Title: The Twin
Author: Natasha Preston
Publisher: Delacorte Press
Release Date: March 3, 2020
Pages: 384
Book Source: NetGalley

“After their parents divorced, 10-year-old twins Ivy and Iris were split up–Ivy lived with Dad, Iris with Mom. Now, after a tragic accident takes their mom’s life, the twins are reunited and Iris moves in with Ivy and their dad. Devastated over Mom’s death, Iris spends the first few weeks in almost total silence–the only person she will speak to is Ivy. Iris feels her life is over and she doesn’t know what to do. Emmy promises her twin that she can share her life now. After all, they’re sisters. Twins.
_ _
It’s a promise that Iris takes seriously. And before long, Ivy’s friends, her life at school, and her boyfriend, Tyler, fall under Iris’s spell. Slowly, Ivy realizes she’s being pushed out of her own life. But she’s just being paranoid, right? And Mom’s accident was … just an accident. Right? It’s not like she–or Dad–or Tyler–are in any danger… .” – Amazon

Kim’s Review

The suggested reading level for The Twin is grades 7–9, and I can definitely see kids that age enjoying this book. That’s why I gave it four stars. As for how I enjoyed this book, reading it as an adult, I would be giving it two stars.

Natasha Preston did a wonderful job keeping the twists coming and the gas lighting to a maximum. I can see middle schoolers really being creeped out by Iris’s actions and enjoying the relationship between Ivy and her boyfriend, Ty.

The Twin reminded me of all the Fear Street books I read by R.L. Stine when I was in middle school, it’s predictable, but at that age, kids love reading the same type of stories over and over… and even as adults, there are some people who will only read the same genre.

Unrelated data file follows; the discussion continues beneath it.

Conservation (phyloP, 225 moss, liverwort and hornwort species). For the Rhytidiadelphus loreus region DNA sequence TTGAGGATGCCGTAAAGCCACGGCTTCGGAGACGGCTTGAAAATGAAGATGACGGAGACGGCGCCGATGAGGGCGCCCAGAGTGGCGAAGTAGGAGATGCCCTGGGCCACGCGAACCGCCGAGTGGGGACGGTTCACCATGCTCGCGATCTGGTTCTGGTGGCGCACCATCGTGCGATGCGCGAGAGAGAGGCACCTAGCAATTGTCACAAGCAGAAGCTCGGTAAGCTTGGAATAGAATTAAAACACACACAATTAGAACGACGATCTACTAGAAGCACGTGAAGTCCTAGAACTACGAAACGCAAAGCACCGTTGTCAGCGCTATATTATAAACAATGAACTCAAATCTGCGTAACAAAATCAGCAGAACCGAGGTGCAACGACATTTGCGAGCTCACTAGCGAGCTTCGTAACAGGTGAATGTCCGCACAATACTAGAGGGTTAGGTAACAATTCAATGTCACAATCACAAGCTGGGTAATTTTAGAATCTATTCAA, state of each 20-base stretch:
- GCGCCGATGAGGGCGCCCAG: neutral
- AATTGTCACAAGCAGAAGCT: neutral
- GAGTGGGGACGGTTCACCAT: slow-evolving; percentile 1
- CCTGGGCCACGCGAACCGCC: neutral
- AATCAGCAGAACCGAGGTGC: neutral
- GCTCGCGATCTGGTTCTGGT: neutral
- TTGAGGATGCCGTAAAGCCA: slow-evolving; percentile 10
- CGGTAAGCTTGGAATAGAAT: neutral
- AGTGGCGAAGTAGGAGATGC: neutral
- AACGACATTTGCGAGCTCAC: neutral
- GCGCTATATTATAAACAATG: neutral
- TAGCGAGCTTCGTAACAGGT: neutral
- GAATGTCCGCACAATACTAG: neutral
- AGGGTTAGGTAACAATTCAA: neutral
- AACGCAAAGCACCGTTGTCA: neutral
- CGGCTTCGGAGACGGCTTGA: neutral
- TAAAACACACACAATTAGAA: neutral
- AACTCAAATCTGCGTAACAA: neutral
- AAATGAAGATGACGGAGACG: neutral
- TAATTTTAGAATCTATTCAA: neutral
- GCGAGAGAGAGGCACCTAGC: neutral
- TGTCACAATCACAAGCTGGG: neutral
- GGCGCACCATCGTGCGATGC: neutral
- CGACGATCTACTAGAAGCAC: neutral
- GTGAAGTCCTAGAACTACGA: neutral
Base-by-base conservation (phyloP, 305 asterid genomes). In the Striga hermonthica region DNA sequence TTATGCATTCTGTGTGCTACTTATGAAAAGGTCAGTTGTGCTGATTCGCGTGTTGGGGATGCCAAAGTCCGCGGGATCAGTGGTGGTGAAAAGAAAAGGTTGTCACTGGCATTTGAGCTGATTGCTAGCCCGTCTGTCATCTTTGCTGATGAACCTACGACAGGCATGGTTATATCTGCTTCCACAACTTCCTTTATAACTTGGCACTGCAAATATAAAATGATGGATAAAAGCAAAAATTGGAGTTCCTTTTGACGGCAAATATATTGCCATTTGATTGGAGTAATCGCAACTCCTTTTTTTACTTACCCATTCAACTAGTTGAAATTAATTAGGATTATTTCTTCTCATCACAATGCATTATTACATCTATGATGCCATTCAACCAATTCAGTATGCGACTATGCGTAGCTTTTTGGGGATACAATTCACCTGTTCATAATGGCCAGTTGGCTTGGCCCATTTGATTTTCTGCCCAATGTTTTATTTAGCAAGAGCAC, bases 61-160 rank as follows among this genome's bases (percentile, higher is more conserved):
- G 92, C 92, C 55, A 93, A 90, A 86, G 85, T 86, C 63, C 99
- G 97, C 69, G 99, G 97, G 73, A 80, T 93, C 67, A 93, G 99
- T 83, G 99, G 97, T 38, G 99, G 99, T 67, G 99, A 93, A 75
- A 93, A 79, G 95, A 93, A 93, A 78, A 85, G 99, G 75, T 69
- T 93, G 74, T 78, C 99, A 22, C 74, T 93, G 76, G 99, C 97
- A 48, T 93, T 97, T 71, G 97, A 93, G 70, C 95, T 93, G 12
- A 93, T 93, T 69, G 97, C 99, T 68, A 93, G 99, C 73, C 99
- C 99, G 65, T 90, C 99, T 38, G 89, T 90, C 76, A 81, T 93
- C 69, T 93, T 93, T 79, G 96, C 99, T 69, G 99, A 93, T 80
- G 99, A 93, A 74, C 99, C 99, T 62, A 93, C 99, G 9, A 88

I can see both young adults and adults not enjoying the ending. I know I didn’t. It made me angry. But after I let my anger steep a bit, I came to like the ending. Life is rarely fair, so why should I expect a book to be the same? And if I want a happy ending I can always read a cozy mystery or a romance novel.

Now to review this book as an adult…. The first 20% of the book is Ivy going on about her mother’s death and wanting to give Iris space. If Preston would have toned that down to 5% of the book and took the extra 15% and added it to the ending to flesh it out more and to not have it be over so quick, I think that would have really improved the book.

And I just couldn’t get over how mature Ivy and Ty’s relationship was. Their communication is better than a lot of adults I know! It just didn’t feel real to me at all. I did like that this could show middle schoolers what goals to set for your relationships though. Then there’s the point that even with how solid their relationship is, Ty who seems to be on Ivy’s side, just suddenly isn’t. This really ticked me off, and I think could have added another layer to the store if he would have continued to believe in Ivy.

Since Ivy is a straight A student, and seems to be street smart as well as book smart, I just could reconcile the fact that it took her so long to see how devious her twin was. I would think since they hadn’t lived together for over six years it would be even easier to see through Iris’s lies and schemes.

If you know middle schoolers who love to read suspense, they will probably really enjoy The Twin. But if you’re an adult and read a lot of suspense and thrillers, you may want to try You are Not Alone by Greer Hendricks and Sarah Pekkanen instead!

Disclosure: Some of the links we use are affiliate links, meaning, at no additional cost to you, we will earn a commission if you click through and make a purchase.

Pin It on Pinterest

Share This